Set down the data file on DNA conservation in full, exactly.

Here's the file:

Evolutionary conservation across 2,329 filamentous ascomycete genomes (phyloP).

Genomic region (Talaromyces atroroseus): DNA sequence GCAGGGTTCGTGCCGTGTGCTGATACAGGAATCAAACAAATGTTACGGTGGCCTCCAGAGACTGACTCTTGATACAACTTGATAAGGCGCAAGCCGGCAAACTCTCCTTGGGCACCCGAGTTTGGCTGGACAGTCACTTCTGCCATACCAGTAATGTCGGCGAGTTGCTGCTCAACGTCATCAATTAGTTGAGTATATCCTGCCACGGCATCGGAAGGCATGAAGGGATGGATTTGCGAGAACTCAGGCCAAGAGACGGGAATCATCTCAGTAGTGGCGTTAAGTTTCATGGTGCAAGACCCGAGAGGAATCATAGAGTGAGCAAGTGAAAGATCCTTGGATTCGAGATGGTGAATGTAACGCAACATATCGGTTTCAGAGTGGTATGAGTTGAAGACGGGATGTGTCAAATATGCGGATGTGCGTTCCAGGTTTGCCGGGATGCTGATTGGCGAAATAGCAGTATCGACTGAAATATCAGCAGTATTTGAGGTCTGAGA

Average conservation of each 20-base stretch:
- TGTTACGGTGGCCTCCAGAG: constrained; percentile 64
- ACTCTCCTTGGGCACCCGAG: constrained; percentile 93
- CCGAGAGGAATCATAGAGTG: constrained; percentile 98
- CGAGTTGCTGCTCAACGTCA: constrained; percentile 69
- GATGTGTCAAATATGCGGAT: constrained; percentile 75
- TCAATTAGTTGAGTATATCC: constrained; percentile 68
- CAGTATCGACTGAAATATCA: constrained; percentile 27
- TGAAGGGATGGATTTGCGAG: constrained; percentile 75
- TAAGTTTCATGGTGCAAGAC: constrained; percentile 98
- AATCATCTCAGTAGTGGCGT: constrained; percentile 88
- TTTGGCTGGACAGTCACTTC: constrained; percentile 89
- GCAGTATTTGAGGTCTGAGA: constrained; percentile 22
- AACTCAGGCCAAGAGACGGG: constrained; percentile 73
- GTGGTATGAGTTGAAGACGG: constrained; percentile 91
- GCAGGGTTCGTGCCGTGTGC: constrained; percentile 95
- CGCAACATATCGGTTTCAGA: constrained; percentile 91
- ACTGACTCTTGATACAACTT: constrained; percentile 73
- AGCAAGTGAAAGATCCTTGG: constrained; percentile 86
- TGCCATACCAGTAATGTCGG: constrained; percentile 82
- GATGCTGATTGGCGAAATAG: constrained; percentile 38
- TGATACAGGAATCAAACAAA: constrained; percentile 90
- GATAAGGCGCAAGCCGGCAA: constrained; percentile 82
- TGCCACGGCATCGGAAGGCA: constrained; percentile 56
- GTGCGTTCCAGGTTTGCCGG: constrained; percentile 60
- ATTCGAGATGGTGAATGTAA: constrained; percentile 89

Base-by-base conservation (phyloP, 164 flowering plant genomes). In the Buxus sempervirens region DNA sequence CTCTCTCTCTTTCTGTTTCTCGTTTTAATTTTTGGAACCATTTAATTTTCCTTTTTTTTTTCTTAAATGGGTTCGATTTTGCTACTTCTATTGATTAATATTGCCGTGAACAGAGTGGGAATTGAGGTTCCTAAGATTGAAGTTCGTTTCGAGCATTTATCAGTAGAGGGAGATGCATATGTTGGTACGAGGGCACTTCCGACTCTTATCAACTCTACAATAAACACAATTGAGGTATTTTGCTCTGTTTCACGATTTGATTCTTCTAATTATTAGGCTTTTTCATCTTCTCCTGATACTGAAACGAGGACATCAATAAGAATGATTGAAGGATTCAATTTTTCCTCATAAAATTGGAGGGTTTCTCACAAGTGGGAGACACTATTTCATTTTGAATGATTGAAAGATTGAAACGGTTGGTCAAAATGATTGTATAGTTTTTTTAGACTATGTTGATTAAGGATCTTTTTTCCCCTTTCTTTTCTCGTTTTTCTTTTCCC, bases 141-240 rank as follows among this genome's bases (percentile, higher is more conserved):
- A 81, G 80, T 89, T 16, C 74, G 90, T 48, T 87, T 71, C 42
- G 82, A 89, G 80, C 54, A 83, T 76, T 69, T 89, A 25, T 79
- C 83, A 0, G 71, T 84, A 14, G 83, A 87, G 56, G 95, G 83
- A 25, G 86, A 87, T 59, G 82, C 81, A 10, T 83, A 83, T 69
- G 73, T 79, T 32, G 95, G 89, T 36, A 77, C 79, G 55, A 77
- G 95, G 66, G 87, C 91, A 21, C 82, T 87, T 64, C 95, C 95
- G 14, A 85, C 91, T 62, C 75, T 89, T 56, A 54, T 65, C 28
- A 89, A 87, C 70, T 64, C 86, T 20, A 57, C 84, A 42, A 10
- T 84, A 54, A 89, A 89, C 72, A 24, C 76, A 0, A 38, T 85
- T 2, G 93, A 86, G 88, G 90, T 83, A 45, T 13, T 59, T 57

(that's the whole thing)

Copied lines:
Evolutionary conservation across 2,329 filamentous ascomycete genomes (phyloP).

Genomic region (Talaromyces atroroseus): DNA sequence GCAGGGTTCGTGCCGTGTGCTGATACAGGAATCAAACAAATGTTACGGTGGCCTCCAGAGACTGACTCTTGATACAACTTGATAAGGCGCAAGCCGGCAAACTCTCCTTGGGCACCCGAGTTTGGCTGGACAGTCACTTCTGCCATACCAGTAATGTCGGCGAGTTGCTGCTCAACGTCATCAATTAGTTGAGTATATCCTGCCACGGCATCGGAAGGCATGAAGGGATGGATTTGCGAGAACTCAGGCCAAGAGACGGGAATCATCTCAGTAGTGGCGTTAAGTTTCATGGTGCAAGACCCGAGAGGAATCATAGAGTGAGCAAGTGAAAGATCCTTGGATTCGAGATGGTGAATGTAACGCAACATATCGGTTTCAGAGTGGTATGAGTTGAAGACGGGATGTGTCAAATATGCGGATGTGCGTTCCAGGTTTGCCGGGATGCTGATTGGCGAAATAGCAGTATCGACTGAAATATCAGCAGTATTTGAGGTCTGAGA

Average conservation of each 20-base stretch:
- TGTTACGGTGGCCTCCAGAG: constrained; percentile 64
- ACTCTCCTTGGGCACCCGAG: constrained; percentile 93
- CCGAGAGGAATCATAGAGTG: constrained; percentile 98
- CGAGTTGCTGCTCAACGTCA: constrained; percentile 69
- GATGTGTCAAATATGCGGAT: constrained; percentile 75
- TCAATTAGTTGAGTATATCC: constrained; percentile 68
- CAGTATCGACTGAAATATCA: constrained; percentile 27
- TGAAGGGATGGATTTGCGAG: constrained; percentile 75
- TAAGTTTCATGGTGCAAGAC: constrained; percentile 98
- AATCATCTCAGTAGTGGCGT: constrained; percentile 88
- TTTGGCTGGACAGTCACTTC: constrained; percentile 89
- GCAGTATTTGAGGTCTGAGA: constrained; percentile 22
- AACTCAGGCCAAGAGACGGG: constrained; percentile 73
- GTGGTATGAGTTGAAGACGG: constrained; percentile 91
- GCAGGGTTCGTGCCGTGTGC: constrained; percentile 95
- CGCAACATATCGGTTTCAGA: constrained; percentile 91
- ACTGACTCTTGATACAACTT: constrained; percentile 73
- AGCAAGTGAAAGATCCTTGG: constrained; percentile 86
- TGCCATACCAGTAATGTCGG: constrained; percentile 82
- GATGCTGATTGGCGAAATAG: constrained; percentile 38
- TGATACAGGAATCAAACAAA: constrained; percentile 90
- GATAAGGCGCAAGCCGGCAA: constrained; percentile 82
- TGCCACGGCATCGGAAGGCA: constrained; percentile 56
- GTGCGTTCCAGGTTTGCCGG: constrained; percentile 60
- ATTCGAGATGGTGAATGTAA: constrained; percentile 89

Base-by-base conservation (phyloP, 164 flowering plant genomes). In the Buxus sempervirens region DNA sequence CTCTCTCTCTTTCTGTTTCTCGTTTTAATTTTTGGAACCATTTAATTTTCCTTTTTTTTTTCTTAAATGGGTTCGATTTTGCTACTTCTATTGATTAATATTGCCGTGAACAGAGTGGGAATTGAGGTTCCTAAGATTGAAGTTCGTTTCGAGCATTTATCAGTAGAGGGAGATGCATATGTTGGTACGAGGGCACTTCCGACTCTTATCAACTCTACAATAAACACAATTGAGGTATTTTGCTCTGTTTCACGATTTGATTCTTCTAATTATTAGGCTTTTTCATCTTCTCCTGATACTGAAACGAGGACATCAATAAGAATGATTGAAGGATTCAATTTTTCCTCATAAAATTGGAGGGTTTCTCACAAGTGGGAGACACTATTTCATTTTGAATGATTGAAAGATTGAAACGGTTGGTCAAAATGATTGTATAGTTTTTTTAGACTATGTTGATTAAGGATCTTTTTTCCCCTTTCTTTTCTCGTTTTTCTTTTCCC, bases 141-240 rank as follows among this genome's bases (percentile, higher is more conserved):
- A 81, G 80, T 89, T 16, C 74, G 90, T 48, T 87, T 71, C 42
- G 82, A 89, G 80, C 54, A 83, T 76, T 69, T 89, A 25, T 79
- C 83, A 0, G 71, T 84, A 14, G 83, A 87, G 56, G 95, G 83
- A 25, G 86, A 87, T 59, G 82, C 81, A 10, T 83, A 83, T 69
- G 73, T 79, T 32, G 95, G 89, T 36, A 77, C 79, G 55, A 77
- G 95, G 66, G 87, C 91, A 21, C 82, T 87, T 64, C 95, C 95
- G 14, A 85, C 91, T 62, C 75, T 89, T 56, A 54, T 65, C 28
- A 89, A 87, C 70, T 64, C 86, T 20, A 57, C 84, A 42, A 10
- T 84, A 54, A 89, A 89, C 72, A 24, C 76, A 0, A 38, T 85
- T 2, G 93, A 86, G 88, G 90, T 83, A 45, T 13, T 59, T 57